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Henning Haslund-Christensen





Though born in Denmark, Henning Haslund had the soul of a Mongol nomad. The foot-loose young man originally journeyed to Outer Mongolia in 1923, ostensibly to help run an experimental agricultural project. Yet it didn’t take long for the call of adventure to out-sing the tune of the peasant’s plow. Henning, who was an excellent horseman, had already explored far afield by the time the farm failed. He was quickly offered more suitable employment by the Swedish ex-patriot, Hertog Larsen, who was known as the “Duke of Mongolia.” Larsen introduced young Henning to Sweden’s most celebrated Central Asian explorer, Sven Hedin. In the company of these two living legends, Henning spent several years exploring the Gobi desert and learning the basics of scientific research.
By 1930 Henning had  decided to branch out on his own. These plans were delayed when he was badly wounded in an avalanche and had to return to Europe for surgery. Following his recovery, Henning lectured in Denmark and Sweden, then announced that he was returning to Mongolia with state of the art recording equipment to record the music and oral legends of Inner Asia.  The lacquer discs which Henning ultimately produced now form the crown jewels of a prized ethnic collection housed at the National Museum in Copenhagen.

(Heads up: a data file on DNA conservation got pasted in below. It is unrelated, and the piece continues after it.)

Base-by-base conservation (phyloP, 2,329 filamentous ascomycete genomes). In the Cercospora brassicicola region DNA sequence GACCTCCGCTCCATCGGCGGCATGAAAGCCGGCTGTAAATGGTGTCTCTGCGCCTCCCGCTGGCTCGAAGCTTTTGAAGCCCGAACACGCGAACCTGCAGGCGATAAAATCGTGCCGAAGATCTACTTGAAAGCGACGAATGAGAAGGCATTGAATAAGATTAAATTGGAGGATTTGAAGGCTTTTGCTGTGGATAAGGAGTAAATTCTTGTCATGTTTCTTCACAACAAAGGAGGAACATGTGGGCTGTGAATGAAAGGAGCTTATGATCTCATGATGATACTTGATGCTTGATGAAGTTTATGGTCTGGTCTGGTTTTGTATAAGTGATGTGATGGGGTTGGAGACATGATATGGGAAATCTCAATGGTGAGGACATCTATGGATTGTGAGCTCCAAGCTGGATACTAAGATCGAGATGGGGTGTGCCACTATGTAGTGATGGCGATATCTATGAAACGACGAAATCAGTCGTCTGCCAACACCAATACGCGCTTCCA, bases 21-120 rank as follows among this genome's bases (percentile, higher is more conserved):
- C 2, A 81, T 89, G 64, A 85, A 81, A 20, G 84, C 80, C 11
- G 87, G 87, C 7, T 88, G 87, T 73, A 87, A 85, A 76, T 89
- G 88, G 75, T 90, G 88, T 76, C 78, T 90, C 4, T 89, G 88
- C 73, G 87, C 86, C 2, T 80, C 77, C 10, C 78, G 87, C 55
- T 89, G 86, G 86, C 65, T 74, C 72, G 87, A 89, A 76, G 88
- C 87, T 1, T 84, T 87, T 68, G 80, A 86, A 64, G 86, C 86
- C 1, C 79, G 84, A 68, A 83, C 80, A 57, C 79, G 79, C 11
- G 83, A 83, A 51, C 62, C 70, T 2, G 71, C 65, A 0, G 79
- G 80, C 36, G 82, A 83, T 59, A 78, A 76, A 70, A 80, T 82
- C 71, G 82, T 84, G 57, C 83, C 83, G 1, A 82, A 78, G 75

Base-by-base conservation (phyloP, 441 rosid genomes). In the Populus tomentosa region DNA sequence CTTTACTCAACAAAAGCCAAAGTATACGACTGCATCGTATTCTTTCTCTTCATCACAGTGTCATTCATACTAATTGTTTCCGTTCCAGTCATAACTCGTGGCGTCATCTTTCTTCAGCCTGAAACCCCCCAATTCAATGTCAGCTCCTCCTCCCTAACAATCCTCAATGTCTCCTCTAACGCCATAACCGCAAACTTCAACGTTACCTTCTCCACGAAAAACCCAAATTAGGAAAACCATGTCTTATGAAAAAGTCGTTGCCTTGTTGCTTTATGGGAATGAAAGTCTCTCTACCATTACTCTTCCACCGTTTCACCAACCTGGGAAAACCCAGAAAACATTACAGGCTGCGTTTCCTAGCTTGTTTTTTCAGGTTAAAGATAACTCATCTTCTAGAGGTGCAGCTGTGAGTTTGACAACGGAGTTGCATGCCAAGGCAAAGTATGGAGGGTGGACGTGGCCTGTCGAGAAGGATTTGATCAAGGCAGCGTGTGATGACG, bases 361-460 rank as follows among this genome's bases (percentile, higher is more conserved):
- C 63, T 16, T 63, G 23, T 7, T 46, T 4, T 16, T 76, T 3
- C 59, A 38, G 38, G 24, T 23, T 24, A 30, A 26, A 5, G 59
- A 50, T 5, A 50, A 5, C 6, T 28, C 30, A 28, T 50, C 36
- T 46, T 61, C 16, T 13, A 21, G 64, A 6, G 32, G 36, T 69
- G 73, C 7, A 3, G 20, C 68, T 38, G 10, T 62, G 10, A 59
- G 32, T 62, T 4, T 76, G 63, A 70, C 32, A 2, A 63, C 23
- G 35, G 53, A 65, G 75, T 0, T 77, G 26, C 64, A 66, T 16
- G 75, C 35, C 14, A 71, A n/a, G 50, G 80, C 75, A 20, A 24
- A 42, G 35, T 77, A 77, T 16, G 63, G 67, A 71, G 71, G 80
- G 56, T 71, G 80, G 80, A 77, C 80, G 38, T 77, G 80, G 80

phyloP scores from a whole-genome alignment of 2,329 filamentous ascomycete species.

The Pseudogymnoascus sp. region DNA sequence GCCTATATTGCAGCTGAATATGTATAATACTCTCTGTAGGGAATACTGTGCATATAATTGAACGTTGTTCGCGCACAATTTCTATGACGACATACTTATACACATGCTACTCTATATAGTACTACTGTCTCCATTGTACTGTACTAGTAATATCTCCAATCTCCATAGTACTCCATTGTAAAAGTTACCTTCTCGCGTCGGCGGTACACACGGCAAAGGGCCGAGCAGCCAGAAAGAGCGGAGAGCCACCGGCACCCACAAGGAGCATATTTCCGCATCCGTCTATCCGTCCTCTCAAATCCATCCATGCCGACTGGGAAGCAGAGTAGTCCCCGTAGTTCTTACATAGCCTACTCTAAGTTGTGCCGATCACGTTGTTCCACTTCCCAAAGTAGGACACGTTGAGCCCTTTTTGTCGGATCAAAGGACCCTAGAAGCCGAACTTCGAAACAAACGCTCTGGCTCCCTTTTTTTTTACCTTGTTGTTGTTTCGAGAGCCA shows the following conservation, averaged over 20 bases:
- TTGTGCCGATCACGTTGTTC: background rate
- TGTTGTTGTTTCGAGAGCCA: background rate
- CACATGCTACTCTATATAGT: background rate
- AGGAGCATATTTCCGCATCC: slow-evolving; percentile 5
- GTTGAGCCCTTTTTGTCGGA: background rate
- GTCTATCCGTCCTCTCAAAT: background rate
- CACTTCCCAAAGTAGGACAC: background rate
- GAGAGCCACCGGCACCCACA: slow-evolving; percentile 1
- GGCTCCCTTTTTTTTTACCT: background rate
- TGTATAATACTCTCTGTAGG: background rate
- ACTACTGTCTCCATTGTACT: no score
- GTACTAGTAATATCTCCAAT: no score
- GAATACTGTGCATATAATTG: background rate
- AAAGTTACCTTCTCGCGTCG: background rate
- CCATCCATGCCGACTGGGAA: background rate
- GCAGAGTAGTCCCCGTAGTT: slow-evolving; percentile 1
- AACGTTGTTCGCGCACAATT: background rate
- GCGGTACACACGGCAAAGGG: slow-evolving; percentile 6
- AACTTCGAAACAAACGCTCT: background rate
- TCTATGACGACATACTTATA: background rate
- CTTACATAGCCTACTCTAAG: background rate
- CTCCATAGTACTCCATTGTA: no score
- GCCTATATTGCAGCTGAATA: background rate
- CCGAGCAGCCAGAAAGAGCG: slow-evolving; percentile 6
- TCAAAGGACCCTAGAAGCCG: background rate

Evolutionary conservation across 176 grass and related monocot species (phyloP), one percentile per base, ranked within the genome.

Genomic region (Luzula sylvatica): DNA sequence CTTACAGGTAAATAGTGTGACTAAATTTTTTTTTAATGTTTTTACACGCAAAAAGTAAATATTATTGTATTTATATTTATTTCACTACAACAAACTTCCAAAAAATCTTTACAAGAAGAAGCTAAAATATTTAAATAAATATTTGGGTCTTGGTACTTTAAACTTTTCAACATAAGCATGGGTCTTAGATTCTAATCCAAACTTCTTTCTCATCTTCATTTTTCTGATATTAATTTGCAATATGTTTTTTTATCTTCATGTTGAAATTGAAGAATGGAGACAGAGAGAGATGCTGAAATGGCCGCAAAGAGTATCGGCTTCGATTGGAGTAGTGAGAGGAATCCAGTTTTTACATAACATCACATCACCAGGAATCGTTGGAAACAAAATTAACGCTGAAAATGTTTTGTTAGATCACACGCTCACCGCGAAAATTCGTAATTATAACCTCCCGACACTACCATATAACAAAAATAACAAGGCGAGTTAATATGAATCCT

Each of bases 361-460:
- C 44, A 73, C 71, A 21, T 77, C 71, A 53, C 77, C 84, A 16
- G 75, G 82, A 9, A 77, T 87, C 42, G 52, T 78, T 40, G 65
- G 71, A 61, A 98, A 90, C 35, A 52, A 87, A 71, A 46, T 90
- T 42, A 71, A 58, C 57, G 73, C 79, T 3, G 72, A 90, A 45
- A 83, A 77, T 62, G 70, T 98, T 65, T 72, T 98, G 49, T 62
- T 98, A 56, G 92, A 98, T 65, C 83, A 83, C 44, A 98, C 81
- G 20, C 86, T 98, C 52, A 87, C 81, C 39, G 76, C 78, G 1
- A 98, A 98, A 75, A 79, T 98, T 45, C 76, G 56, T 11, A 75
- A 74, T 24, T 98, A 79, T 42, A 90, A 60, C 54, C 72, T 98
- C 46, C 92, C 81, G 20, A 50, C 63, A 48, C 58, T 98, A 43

Despite a life full of adventure, war and danger, Henning found himself in Afghanistan in 1947, bound as always for another adventure. Yet the camel bells of the ultimate caravan were calling the Danish rover. He died as he lived, far afield. Henning Haslund lies buried in Kabul, close to the grave of that other Central Asian wanderer, Sir Auriel Stein.

Mongolian Adventure

Henning Haslund

ISBN 1590480511




It was the kind of country that sheltered nomads and harboured renegades. It was wild. It free. It was Mongolia in the early 1920s, that legendary magnet for foot-loose sons of the horizon like Henning Haslund.
Descended from a 19th Century Danish explorer, when young Haslund reached Mongolia in 1923 he discovered a lost equestrian world left largely untouched since the Middle Ages. Cruel Buriat warlords ruled a vast grass covered kingdom inhabited by freedom-loving Mongols, tight-lipped Russian mercenaries and the human riff-raff of a dozen countries. It was a world where traditions of poetry and hospitality ran side by side with extreme cruelty.
Into this realm of horsemen rode Henning Haslund. He originally planned to journey to Mongolia to help other Danes set up an agricultural cooperative. Yet the dust of the steppes got into his blood. There was always some reason not to return to the boring safety of Europe, some horse to ride, some legend to explore. “Mongolian Adventure” is Haslund’s story of these early adventures. It is an epic tale inhabited by a cast of characters no longer present in this lacklustre world, shamans who set themselves on fire, rebel leaders who sacked towns, and wild horsemen whose ancestors conquered the world.
Amply illustrated, it remains a travel classic.

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